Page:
Historians Richard Pipes and Marc Raeff were born within a few days of each other in 1923, Pipes in Poland, and Raeff in the Soviet Union. After they left the lands of their birth (Pipes in 1939, and Raeff, aged only 3, in 1926), they found their way to America, where in due course they enrolled as PhD students together at Harvard University. Subsequently, Pipes wrote 20 books and 85 scholarly articles and book chapters; Raeff 7 books and 86 scholarly articles and book chapters. The University of Illinois’s Jonathan Daly remarks that they ‘must be counted among the most prolific scholars in the English language ever to focus on Russian history.’ For 58 years, from 1950 to Raeff’s death in 2008, they were also regular correspondents (minus a 14 year hiatus from 1959 to 1973 following what appears to have been a serious personal rift). Now, Jonathan Daly has collected and edited the Pipes-Raeff letters in a volume entitled Pillars of the Profession: The Correspondence of Richard Pipes and Marc Raeff, which is to be published by Brill next month. Given that I was rather a fan of Pipes in my youth (especially his two volumes on the Russian revolution), and that Raeff’s book Russia Abroad is one of the key works in the history of the Russian emigration, which was also the topic of my doctoral thesis, I snapped up the opportunity to get a copy of Daly’s book. I’m glad I did.
To make sense of the Pipes-Raeff correspondence, Daly provides helpful footnotes throughout, giving details of all the people and publications mentioned in the letters. Daly also provides a 70-page introduction, including necessary background on the two men’s lives, personal relationship, and scholarly output. Most of the letters which follow date from the 1950s, a time when the professional future of both men was decidedly uncertain. Academics worrying about the shaky nature of the current job market might take note that this is nothing new. Pipes didn’t get a tenured position till the end of 1958; Raeff not until 1961, after a more than a decade in part-time posts. The two men were obviously close and used each other as sounding boards for their research ideas. But things began to go downhill after Raeff admitted in 1956 that he didn’t like Pipes’s first book The Formation of the Soviet Union and hadn’t even bothered finishing it. Later Pipes took serious offence at some of Raeff’s more critical remarks and denounced him for his ‘nastiness’, while Raeff seems to have been under a strong impression that Pipes didn’t consider his work any good. With the exception of a single letter in 1966, their correspondence entirely ceased between 1959 and 1973, when the two began communicating again, on what seems like friendly terms.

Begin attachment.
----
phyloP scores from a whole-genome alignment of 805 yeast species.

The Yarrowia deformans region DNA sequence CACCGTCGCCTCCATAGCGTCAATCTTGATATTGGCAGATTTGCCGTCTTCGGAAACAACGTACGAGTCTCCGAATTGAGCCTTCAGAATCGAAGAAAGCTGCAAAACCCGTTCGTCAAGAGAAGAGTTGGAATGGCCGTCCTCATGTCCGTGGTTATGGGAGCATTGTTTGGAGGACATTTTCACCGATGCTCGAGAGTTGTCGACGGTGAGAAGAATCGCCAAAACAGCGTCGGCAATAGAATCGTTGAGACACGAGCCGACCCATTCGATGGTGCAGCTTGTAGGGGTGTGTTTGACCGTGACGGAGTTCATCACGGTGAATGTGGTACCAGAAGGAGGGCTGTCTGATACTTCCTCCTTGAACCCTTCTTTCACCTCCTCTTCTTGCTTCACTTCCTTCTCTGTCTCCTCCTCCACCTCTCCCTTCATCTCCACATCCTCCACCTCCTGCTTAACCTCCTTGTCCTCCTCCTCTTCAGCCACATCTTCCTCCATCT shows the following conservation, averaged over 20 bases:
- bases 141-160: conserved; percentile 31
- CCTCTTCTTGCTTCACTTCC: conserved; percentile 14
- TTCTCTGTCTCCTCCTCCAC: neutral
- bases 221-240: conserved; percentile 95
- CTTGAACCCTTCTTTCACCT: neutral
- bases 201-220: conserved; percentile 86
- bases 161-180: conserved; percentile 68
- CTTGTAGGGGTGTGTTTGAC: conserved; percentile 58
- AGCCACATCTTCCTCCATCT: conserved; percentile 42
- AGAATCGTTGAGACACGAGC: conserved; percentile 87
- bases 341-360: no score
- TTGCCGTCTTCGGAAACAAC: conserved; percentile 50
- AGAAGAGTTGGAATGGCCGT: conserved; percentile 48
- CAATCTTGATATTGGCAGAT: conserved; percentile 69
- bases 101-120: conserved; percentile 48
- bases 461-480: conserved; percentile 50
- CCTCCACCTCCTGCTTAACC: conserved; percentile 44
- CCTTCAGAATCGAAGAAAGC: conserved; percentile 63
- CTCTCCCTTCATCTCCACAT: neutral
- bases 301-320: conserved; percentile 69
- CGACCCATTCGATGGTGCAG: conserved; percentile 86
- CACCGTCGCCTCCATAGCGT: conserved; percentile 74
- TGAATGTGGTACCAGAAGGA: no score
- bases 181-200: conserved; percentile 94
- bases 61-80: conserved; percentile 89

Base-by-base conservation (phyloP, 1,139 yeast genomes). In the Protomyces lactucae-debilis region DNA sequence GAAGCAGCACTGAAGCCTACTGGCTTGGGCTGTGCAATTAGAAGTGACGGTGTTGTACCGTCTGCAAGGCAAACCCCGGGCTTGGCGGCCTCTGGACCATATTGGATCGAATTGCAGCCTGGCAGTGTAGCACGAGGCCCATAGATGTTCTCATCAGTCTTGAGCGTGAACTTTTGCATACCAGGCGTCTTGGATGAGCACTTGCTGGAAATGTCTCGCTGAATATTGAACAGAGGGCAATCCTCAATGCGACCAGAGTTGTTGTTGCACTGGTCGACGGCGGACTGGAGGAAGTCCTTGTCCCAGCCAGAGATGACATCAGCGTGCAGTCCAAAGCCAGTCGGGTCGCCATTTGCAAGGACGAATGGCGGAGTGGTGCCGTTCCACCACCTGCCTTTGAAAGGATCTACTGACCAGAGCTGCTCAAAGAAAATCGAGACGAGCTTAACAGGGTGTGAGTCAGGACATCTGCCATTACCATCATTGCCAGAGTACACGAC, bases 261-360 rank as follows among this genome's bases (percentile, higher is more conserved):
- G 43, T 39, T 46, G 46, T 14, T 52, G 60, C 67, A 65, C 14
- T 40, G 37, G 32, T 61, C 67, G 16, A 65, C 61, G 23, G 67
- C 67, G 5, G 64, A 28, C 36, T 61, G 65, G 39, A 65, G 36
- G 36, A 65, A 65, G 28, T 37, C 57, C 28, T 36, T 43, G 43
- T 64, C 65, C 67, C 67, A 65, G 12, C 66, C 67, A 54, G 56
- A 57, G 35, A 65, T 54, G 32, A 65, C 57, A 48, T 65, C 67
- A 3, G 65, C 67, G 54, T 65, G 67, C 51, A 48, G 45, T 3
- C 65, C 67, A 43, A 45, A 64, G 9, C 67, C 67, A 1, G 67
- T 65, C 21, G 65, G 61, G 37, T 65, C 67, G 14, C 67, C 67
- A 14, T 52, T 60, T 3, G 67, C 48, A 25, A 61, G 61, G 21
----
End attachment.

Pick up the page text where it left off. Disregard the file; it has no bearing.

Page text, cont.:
What their communications make obvious is that both Raeff and Pipes were extremely erudite scholars, with a vast knowledge of their subject. In the late-1950s, both were in their mid-30s, but they strike me as knowing far more about Russian history than I do in my 50s (though, to be fair to me, I have had another career and study other things as well!). They were also very much intellectuals, coming across as people whose idea of relaxation was to sit down with some German philosophy or nineteenth century Russian literature (whereas I’m more likely to sit down to play Tomb Raider, watch TV, or read some trashy sci-fi novel.) In intellectual terms one can’t help feeling perhaps a little inferior.
To me, the most interesting part of the book comes in the letters from the mid- to late-1950s, when both men were engaged primarily in studies of intellectual history, perhaps, as Daly points out in his introduction, because it didn’t require archival research in the Soviet Union. Reading the letters, I found myself nodding in agreement with Raeff more often than Pipes, and feeling that probably I should read some more of the former. In their discussions of conservatism, for instance, I found Raeff raising a number of points that emerged in my own research on the topic, and which I have discussed in my forthcoming book. For instance, Raeff writes to Pipes that, ‘It is hard to say where “reformism” and “conservatism” meet or where one ends and the other begins,’ and that, ‘most conservatives … believed in a dynamic society, in social transformation. … I cannot get over the feeling that as a group, the conservatives too rejected the social status quo’. I’ve pencilled in some big ticks in my copy of the book there. It would have been good to have had the chance to read this a few months ago while still writing my own volume.